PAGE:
These are a few tips I discovered in the planning process for our recent trip to the Hawaiian islands. Just an fyi, Hawaii CAN be visited for less than many people think. 🙂
Hawaii is certainly not an inexpensive vacation destination. It’s going to cost some money (flight, accommodations and food is more expensive than we pay on the Mainland, but the trip can be done for less than you might think…certainly for less than a travel agent will quote.
How do I know this? We went to AAA for a quote. The agent planned a trip for us, 10 days on 3 islands, airfare from the Mainland, 3 inter-island flights, accommodations on 3 islands and rental cars on 2 islands (no car on Oahu). Her quote was $7000 and that didn’t include any food, fuel, activities, baggage fees (FIVE flights) or souvenirs. We tried to contain our shock…but failed… 🙂 She made some modifications and gave us another quote. It was still $4000…and still without any of the above mentioned things. The cost for the TOTAL trip, doing it her way, would have been $6000-7000. (and that’s a conservative estimate) I realized I’d better try my own hand at it. I did and we just returned home from that trip. I keep a record of everything we spend…down to quarters for coin-operated laundry. ha! Our total expense for the trip, (for two) start to finish, including airfare, 3 inter-island flights, accommodations on 3 islands (we have some accommodations with our timeshare), THREE rental cars and fuel, all food, activities, baggage fees and souvenirs was $3926.41 (Side Note: This includes the purchase of 2 MORE airline tickets + airport booking fees when one of our inter-island flights was cancelled.) Even with that debacle, it’s still less than the amount the travel agent quoted just for airfare, accommodations and rental car!!! Of course, planning it myself meant I did all the work….but the savings was worth it.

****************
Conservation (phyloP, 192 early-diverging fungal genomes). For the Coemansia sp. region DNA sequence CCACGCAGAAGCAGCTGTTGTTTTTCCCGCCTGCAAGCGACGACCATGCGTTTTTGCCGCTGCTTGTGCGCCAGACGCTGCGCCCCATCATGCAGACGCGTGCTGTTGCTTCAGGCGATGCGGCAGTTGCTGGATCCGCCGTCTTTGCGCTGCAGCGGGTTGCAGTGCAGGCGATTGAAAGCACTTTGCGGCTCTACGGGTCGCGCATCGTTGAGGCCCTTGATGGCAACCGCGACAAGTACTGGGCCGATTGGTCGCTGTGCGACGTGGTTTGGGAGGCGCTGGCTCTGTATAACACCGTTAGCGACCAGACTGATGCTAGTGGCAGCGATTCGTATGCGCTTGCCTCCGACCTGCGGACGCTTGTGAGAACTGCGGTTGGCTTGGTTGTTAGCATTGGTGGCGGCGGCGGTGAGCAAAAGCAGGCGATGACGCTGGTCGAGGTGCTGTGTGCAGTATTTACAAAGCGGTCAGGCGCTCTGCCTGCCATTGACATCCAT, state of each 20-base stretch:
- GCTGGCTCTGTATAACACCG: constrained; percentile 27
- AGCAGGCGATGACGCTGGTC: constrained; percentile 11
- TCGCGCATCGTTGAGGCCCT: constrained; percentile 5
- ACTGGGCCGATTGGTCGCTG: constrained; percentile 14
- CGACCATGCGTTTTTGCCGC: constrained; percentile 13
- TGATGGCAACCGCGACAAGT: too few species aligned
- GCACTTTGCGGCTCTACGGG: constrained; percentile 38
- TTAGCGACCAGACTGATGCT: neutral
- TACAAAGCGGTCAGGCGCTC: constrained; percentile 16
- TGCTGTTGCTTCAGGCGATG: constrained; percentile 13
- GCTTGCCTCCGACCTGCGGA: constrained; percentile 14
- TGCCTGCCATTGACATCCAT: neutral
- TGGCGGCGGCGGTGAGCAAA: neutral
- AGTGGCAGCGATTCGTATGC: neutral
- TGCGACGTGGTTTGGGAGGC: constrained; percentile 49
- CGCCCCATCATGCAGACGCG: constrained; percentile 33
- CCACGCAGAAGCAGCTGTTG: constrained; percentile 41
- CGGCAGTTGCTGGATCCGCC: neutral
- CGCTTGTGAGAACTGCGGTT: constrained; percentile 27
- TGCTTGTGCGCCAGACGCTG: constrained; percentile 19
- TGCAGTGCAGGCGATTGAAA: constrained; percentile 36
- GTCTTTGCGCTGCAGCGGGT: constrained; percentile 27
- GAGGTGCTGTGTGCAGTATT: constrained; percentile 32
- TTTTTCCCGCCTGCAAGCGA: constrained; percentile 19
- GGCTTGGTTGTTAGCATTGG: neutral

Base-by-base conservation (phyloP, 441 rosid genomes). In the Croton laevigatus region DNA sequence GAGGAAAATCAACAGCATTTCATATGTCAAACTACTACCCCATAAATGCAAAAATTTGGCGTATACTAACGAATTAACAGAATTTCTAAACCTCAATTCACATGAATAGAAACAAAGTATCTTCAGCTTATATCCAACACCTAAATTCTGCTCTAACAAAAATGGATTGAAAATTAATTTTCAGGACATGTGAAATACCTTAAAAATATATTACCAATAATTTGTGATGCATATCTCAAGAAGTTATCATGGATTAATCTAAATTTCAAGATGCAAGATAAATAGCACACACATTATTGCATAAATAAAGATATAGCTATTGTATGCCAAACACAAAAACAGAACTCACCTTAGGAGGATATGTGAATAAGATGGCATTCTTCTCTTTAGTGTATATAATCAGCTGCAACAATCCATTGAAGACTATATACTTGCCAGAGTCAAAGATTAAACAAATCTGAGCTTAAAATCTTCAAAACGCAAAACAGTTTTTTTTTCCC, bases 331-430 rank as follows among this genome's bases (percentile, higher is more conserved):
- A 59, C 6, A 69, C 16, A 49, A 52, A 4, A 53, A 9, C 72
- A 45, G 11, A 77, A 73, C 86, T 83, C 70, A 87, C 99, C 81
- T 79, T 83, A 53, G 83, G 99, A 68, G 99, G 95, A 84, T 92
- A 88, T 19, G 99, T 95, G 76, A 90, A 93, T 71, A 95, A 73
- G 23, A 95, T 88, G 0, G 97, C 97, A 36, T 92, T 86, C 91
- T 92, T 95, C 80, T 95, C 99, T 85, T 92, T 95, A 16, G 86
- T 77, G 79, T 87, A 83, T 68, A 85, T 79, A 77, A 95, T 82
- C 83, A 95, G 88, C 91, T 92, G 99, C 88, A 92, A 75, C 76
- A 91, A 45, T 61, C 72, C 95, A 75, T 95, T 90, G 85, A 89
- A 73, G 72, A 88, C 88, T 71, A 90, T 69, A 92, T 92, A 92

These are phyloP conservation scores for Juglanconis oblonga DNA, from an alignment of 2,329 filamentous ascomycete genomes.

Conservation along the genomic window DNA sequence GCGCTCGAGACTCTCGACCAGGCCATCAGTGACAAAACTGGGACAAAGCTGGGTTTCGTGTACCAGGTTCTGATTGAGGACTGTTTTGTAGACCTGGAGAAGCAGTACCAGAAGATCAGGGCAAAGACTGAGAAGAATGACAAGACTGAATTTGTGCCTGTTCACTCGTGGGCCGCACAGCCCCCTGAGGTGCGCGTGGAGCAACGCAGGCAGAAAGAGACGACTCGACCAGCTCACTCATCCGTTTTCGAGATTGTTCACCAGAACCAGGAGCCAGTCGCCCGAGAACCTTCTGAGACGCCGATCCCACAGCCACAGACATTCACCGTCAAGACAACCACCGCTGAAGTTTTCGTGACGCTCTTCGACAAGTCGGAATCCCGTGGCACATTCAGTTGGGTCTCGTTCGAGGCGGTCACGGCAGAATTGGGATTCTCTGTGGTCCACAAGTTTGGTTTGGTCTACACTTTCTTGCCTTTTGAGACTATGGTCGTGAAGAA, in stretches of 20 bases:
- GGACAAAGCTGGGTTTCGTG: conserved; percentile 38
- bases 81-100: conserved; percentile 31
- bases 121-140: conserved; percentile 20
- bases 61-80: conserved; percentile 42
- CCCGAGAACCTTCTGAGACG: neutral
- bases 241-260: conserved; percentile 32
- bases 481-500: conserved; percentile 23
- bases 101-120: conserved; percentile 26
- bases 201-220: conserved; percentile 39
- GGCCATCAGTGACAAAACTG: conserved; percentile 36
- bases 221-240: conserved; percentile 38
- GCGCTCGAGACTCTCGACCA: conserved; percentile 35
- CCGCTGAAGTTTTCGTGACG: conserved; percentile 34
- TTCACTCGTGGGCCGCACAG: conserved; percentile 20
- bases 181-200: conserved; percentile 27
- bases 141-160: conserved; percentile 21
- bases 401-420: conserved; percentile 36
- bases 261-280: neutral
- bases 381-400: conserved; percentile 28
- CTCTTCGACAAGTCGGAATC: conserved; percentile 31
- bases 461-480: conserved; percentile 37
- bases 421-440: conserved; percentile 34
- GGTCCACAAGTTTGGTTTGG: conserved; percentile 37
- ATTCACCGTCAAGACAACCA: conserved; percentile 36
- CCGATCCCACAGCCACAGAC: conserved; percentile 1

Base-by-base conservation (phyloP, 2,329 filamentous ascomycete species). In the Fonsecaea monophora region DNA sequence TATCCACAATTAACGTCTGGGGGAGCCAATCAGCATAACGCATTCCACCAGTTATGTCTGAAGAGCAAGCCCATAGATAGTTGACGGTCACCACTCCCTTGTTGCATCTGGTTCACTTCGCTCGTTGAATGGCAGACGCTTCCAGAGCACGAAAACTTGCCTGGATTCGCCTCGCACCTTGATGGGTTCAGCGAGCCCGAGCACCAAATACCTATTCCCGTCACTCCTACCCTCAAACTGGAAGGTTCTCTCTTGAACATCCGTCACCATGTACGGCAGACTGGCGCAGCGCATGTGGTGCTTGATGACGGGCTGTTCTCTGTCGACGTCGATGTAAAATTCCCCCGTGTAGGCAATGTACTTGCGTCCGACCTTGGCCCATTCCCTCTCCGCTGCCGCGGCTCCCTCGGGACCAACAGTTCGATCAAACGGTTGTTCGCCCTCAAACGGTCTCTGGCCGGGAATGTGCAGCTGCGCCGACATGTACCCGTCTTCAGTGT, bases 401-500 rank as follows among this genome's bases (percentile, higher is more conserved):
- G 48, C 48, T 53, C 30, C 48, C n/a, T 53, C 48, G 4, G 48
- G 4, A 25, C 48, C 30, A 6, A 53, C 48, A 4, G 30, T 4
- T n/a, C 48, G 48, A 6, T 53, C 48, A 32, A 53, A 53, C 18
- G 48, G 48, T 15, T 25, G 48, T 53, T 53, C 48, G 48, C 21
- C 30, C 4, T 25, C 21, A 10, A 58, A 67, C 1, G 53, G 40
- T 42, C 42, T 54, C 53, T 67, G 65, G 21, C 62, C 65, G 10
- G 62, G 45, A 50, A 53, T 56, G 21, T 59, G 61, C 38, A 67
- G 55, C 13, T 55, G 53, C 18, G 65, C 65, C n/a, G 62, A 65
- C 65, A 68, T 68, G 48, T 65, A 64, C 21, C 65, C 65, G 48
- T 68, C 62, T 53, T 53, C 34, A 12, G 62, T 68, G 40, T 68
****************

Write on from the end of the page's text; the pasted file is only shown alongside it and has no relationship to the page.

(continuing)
My ONE disclaimer: As I mentioned above, we used our timeshare on 2 of the islands for accommodations. Now…we PAID dearly for that timeshare through the annual maintenance fees…so it wasn’t really free (ugh!!) but those costs aren’t included in the $3900 cost. We DID rent our accommodations on Oahu, and we did that through my favorite site – VRBO!!!
Accommodations: VRBO!!! VRBO.com This is the best site for rentals to just about ANY vacation destination. Read more about VRBO in Frugal Accommodations Part 2 HomeAway.com is a ‘sister company’ to VRBO and runs much the same way.
When choosing where to stay, units with cooking facilities (even limited cooking facilities) can save a lot of money. (Prices for everything…including food…are highly inflated in Hawaii) There are units in Honolulu and Waikiki Beach area with kitchens or kitchenettes, if that’s where your heart is set on going, however, staying out of the metro area means much less congestion (not to mention parking fees) so it’s worth consideration. We stayed in Kailua on the east (other) side of Oahu. It’s only a 20-25 min. drive to the airport and areas in Honolulu…a little further to Waikiki. Kailua is a quaint little town with everything you would need as far as dining, groceries and a beautiful beach. 🙂 There’s a beautifully landscaped shopping area in the historic town that draws a lot of tourists. The particular vrbo rental that we selected had a kitchenette, private porch area outside our unit
back door, and a pool in a landscaped garden complete with tables, chairs and a large gas grill. The owner had grilling tools and we grilled steaks one night and hamburgers another night. We were the only ones staying there so we had the pool et al to ourselves for a romantic poolside meal… It was wonderful!!!
Meals: When we landed in Oahu, we were tired and hungry so before checking into our accommodations we stopped by a Burger King. The price on their basic #1 combo meal (Whopper) was over $10 (2013). That was quite an introduction into “Hawaiian prices” and served to encourage a trip to the grocery store that evening. 🙂 At the grocery store on all the islands, we purchased things for sandwiches (lunch each day) as well as items to prepare simple meals in the evenings (the hamburger and steak we grilled). I brought a few easily packable things from home that I would NEVER want to purchase – seasonings, salt/pepper, etc… or items that I only wanted a small amount of and knew would be REALLY expensive in Hawaii. Being able to prepare simple things, especially in a full-sized kitchen, is MARVELOUS and such a great way to save some money!!!! I had a ‘plan’ for food before we left, (to know what seasonings to bring) then made my grocery list(s). Of course, I brought grocery coupons for those items.